She moved her head in protestation.

“Ah!” he continued, “I know and judge myself. No one could reproach my own infamous conduct so cruelly as my own conscience. I was not born wicked, but I am a miserable fool. I have hours when, as if in a vertigo, I do not know what I am doing. Ah! I should not have been like this, mother, if you had been with me in my childhood. But brought up among strangers, and left to myself without any guides but my own instincts, I am at the mercy of my own passions. Possessing nothing, not even my stolen name, I am vain and devoured by ambition. Poor and without resources but your help, I have the tastes and vices of a millionaire's son. Alas! when I recovered you, the harm was done. Your affection, your maternal tenderness which have given me my only days of happiness, could not save me. I who have suffered so much, who have endured so many privations, who have known hunger, have been spoiled by this new luxury with which you have surrounded me. I threw myself into pleasure as a drunkard rushes for the strong drink of which he has been deprived."

Raoul expressed himself with such intense conviction and assurance that Madame Fauvel did not interrupt.

Mute and terrified, she dared not question him, fearful of learning some horrible news.

He however continued:— «Yes, I have been a fool. Happiness has passed by me, and I did not know enough to stretch out my hand to take it. I have rejected an exquisite reality for the pursuit of a phantom. I, who should have spent my life by your side and sought constantly for new proofs of my love and gratitude, I, a dark shadow, give you a cruel stab, cause you sorrow, and render you the most unfortunate of beings. Ah! what a brute I have been! For the sake of a creature whom I should despise, I have thrown to the wind a fortune whose every piece of gold has cost you a tear! With you lies happiness. I know it too late.”

He stopped, overcome by the thought of his evil conduct, ready to burst into tears.

“It is never too late to repent, my son,” murmured Madame Fauvel, “and redeem your wrong.”

“Ah, if I could! » cried Raoul; but no, it is too late. Who knows how long my good resolutions will last? It is not only to-day that I have condemned myself without pity. Seized by remorse at each new failure, I have sworn to regain my selfrespect. Alas! to what has my periodical repentance amounted ? At the first new temptation I forget my remorse and my oaths. You consider me a man: I am only an unstable child. I am weak and cowardly, and you are not strong enough to dominate my weakness and control my vacillating character. I have the best intentions in the world, yet my actions are those of a scoundrel. The gap between my position and my nature is too wide for me to reconcile them. Who knows where my deplorable character may lead me ?”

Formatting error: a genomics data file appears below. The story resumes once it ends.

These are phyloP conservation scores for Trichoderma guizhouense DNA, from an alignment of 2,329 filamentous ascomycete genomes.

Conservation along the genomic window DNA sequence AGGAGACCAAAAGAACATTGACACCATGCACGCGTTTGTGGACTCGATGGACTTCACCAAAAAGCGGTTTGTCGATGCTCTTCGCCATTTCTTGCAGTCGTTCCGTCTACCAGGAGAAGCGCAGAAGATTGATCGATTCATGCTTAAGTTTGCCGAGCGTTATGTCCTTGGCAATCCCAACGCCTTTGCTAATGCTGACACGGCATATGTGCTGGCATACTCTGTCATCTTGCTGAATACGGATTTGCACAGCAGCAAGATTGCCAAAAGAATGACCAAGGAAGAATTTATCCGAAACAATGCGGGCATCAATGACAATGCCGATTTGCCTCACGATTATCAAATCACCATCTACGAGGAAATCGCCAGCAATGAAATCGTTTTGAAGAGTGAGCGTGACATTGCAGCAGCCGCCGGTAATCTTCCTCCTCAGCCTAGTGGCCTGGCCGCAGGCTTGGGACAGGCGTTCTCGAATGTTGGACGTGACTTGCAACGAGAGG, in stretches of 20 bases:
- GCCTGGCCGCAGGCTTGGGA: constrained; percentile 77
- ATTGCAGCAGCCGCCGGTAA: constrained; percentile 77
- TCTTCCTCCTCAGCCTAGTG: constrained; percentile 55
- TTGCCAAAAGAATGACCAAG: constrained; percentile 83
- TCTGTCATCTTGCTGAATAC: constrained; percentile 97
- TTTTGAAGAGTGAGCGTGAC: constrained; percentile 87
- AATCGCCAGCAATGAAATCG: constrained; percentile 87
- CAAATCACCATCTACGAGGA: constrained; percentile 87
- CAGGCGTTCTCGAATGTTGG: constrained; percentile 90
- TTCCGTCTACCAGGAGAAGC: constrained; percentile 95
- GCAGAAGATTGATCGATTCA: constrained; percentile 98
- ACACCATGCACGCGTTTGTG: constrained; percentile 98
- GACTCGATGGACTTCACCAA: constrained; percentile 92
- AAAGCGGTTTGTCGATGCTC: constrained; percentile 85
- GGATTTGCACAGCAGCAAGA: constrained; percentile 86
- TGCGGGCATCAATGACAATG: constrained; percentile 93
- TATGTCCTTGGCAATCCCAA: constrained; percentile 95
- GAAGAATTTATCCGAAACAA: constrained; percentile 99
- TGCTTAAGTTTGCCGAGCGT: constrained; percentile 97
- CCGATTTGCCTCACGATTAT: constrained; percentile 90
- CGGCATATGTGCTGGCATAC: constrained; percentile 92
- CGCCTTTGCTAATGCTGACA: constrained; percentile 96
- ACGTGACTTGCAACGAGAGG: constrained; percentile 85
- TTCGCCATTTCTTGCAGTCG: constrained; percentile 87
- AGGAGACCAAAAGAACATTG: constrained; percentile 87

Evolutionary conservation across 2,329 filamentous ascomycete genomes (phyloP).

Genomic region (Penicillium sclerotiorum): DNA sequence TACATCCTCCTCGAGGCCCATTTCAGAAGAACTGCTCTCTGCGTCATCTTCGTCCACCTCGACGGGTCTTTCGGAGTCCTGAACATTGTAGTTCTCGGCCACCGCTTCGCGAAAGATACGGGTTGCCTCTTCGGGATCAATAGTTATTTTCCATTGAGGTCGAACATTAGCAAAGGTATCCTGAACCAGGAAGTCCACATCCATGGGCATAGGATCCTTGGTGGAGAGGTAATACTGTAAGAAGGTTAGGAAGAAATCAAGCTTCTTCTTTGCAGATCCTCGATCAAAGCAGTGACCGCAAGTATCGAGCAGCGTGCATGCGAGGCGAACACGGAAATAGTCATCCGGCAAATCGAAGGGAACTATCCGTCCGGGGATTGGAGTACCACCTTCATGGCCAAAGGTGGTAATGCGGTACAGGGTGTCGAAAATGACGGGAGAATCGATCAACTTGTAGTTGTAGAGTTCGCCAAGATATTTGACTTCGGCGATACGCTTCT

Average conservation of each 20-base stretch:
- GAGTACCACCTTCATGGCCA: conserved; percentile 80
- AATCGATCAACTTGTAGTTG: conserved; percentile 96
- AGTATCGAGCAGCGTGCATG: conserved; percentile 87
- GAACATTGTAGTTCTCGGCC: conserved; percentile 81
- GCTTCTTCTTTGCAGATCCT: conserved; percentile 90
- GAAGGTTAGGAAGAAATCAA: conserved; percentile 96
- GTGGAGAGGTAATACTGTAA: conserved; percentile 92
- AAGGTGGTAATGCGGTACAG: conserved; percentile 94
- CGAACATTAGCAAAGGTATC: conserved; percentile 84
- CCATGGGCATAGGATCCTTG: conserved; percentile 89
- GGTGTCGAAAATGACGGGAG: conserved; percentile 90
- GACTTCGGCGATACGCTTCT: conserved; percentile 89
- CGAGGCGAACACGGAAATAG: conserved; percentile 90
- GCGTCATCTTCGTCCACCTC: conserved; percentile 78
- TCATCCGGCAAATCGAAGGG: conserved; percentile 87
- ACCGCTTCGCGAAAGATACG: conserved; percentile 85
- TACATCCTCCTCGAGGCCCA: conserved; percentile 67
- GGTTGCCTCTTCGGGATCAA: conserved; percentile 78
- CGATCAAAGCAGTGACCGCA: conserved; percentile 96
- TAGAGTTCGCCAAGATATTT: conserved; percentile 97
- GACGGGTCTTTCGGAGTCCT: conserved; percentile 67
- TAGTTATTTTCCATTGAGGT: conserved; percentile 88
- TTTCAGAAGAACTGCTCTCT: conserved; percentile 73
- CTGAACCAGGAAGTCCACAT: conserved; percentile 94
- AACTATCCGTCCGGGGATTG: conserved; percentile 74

He gave a gesture expressing recklessness, and added, "I myself will bring justice upon myself.”

Madame Fauvel was too deeply agitated to follow Raoul's sudden moods.

“Speak!” she cried; "explain yourself. Am I not your mother? You must tell me the truth; I must hear all.”

He appeared to hesitate, as if he feared to give so terrible a shock to his mother. Finally, in a hollow voice he said, “I am ruined !)

«Ruined!»

“Yes, and I have nothing more to wait for nor to hope for. I am dishonored, and through my own fault, my own grievous fault ! »

«Raoul!»

“It is true. But fear not, mother; I will not drag the name that you bestowed upon me in the dirt. I have the vulgar courage not to survive my dishonor. Go, waste no sympathy on me. I am one of those creatures of destiny who have no refuge save death. I am the victim of fate. Have you not been forced to deny my birth? Did not the memory of me haunt you and deprive your nights of sleep? And now, having found you, in exchange for your devotion I bring into your life a bitter curse.”

“Ungrateful child! Have I ever reproached you ? »

“Never. And therefore with your blessing, and with your loved name on his lips, your Raoul will — die!”

“Die ? You?”

« Yes, mother: honor bids it. I am condemned by inexorable judges — my will and my conscience.”

An hour earlier Madame Fauvel would have sworn that Raoul had made her suffer all that a woman could endure; and now he had brought her a new grief so acute that the former ones seemed naught in comparison.

“What have you done ? ” she stammered.
« Money was intrusted to me. I played, and lost it.”
“Was it a large amount ? »

“No, but neither you nor I can replace it. Poor mother, have I not taken everything from you? Haven't you given me your last jewel?”

“But M. De Clameran is rich; he has put his fortune at my disposal. I will order the carriage and go to him.”

M. De Clameran, mother, is absent for eight days; and I must have the money to-night, or I am lost. Go! I have thought of everything before deciding. But one loves life at twenty!”

He drew a pistol half out of his pocket, saying with a grim smile, “This will arrange everything.”

Madame Fauvel was too unnerved in reflecting upon the horror of the conduct of the supposed Raoul de Clameran to fancy that this last wild menace was but a means for obtaining money.

Forgetting the past, ignoring the future, and concentrating her thought on the present situation, she saw but one thing — that her son was about to kill himself, and that she was powerless to arrest his suicide.

“Wait, wait,” she said; “André will soon return, and I will tell him that I have need of — How much did you lose ? »